i would rather go for the bundle when they bought these robocalls. the vast majority of americans agree with me. >> senator heller. senator tillis. >> ranking member, i just gotten a copy of the bill in terms of the robocalls and calls spoofing and i look forward to speaking about it. i want to continue the line of questioning about the reason why some of the common carriers would not be motivated to do it. they would seem to me that the product differentiation that raises the question of some other economic crimes are caused croupier do any of you care to become out? >> economic value differs. it's usually termination charges. my sense not being a carrier
business person is the amount of money to get for termination charges is to minimize, particularly the largest carriers for good reason. they are not the ones complaining about the ability to do blocking. the large carriers are available because they are trafficked with each other. i have a hard time believing it is simply a lost revenue one. but i have heard is often the voice technology deployed as not seen as a revenue opportunity. it is essentially a must offer technology. we have to offer is that the cable company offers e-mail service but they don't differentiate so they seem a lot and in some cases to invest resources in improving technology they have. >> i wanted to ask you some
questions about the technology you are talking about some of the emerging technologies for voice over ip. i know how bout irks with a voip providers and how apis could be used in the underlying technology but then there is still this area out there with the older exchanges that even if we make headway in the ip infrastructure voiceover ip that it seems like the more vulnerable areas will be almost disproportionately on the more aged population. the folks that still have the traditional exchanges. what sort of technology options are there for those sword of residence is better still two generations a high and arguably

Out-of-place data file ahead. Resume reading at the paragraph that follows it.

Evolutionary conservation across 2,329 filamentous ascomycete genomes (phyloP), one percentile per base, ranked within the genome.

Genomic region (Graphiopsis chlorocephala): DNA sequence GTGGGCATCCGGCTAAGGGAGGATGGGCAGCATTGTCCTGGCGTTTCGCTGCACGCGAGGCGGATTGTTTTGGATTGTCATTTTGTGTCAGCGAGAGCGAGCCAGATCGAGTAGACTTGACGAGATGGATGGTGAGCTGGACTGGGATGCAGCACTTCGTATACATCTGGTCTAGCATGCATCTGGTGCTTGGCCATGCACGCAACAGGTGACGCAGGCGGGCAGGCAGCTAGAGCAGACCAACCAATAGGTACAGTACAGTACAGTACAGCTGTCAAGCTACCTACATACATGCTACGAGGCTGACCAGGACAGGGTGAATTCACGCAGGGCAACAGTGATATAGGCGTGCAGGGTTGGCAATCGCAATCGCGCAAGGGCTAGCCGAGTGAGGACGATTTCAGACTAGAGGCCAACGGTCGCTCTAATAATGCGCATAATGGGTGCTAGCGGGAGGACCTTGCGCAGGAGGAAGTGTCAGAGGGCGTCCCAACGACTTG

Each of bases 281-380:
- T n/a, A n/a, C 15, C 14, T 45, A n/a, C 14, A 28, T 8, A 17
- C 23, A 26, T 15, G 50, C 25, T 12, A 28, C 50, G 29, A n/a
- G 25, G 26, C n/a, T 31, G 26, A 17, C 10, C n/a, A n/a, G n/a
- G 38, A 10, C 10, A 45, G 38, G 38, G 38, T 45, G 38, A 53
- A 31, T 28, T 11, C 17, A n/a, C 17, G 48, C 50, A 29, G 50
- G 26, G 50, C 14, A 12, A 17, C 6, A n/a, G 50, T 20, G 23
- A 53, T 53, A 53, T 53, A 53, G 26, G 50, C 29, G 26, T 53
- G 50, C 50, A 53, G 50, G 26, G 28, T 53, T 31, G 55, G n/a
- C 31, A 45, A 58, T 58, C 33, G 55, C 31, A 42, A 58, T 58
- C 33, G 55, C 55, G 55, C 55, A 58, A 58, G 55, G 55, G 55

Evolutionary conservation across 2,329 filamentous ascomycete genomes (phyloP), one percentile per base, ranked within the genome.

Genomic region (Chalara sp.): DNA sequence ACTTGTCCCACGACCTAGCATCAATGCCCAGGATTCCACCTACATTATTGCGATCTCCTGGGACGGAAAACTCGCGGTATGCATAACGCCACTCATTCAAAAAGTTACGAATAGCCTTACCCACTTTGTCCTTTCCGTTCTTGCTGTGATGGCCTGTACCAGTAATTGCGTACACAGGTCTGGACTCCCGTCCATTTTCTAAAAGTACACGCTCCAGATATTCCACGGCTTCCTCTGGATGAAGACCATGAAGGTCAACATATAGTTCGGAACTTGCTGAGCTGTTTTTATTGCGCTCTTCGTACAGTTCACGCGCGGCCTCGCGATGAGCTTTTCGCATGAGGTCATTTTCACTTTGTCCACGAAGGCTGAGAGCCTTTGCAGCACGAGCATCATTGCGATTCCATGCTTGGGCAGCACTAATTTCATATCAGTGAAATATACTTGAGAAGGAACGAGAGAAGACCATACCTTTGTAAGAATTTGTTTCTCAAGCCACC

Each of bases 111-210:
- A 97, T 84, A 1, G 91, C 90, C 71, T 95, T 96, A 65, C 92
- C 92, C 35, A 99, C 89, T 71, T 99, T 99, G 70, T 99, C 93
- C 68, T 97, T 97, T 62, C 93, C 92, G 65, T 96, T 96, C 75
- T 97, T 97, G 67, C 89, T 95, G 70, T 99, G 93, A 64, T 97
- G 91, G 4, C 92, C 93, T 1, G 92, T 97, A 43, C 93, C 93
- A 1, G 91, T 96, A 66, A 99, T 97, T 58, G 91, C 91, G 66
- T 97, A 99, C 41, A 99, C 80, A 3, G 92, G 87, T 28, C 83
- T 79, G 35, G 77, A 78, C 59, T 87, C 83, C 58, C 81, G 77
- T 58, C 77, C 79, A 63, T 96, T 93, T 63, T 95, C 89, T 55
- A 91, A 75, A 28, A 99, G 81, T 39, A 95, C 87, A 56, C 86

most of the telephony that people in urban areas use. emacs and under, most of these robocalls, i would say almost all of them originate in voiceover ip. >> they can originate ultimately end up in a private exchange. >> what happens is always the gameplay between the two world as it's called in voiceover ip world. the gateway providers are in a unique position to do the filtering with modern software controlled a quick name. >> what sense do you have two implement between the originating and the exchange. besides the technology exists out there today and what kind of cost are you talking about?
>> i don't want to speculate too much but generally speaking the devices that are interfacing called session border controllers are designed to be programmable. they are to have interfaces for other purposes such as billing upper fraud control measures they take to prevent toll fraud. my sense with existing deployed gave a technology and requires not adding hardware but adding additional software functionality within the realm of feasibility. >> thank you are a match. thank you, mr. chairman. >> thank you. senator kaine. >> thank you to the witnesses for being here today. i noticed earlier today was announced to how superb relations will was released and it proposes the fcc and fy 16 to
$315 million budget which is a $25 couple of and $73 billion below the budget request. a lot of budget issues that this is an issue that demands vigorous fcc enforcement another time when we need it for this challenge another challenge is of dramatically reducing the fcc budget seems unwise to me. i want to talk about the issue of consumer education and i would assume that's a key part of this. there's approaches to solving the problem but i'm a little bit into your testimony. you started to get this blog because you need these calls briski owns. what is the best way to get information out to seniors or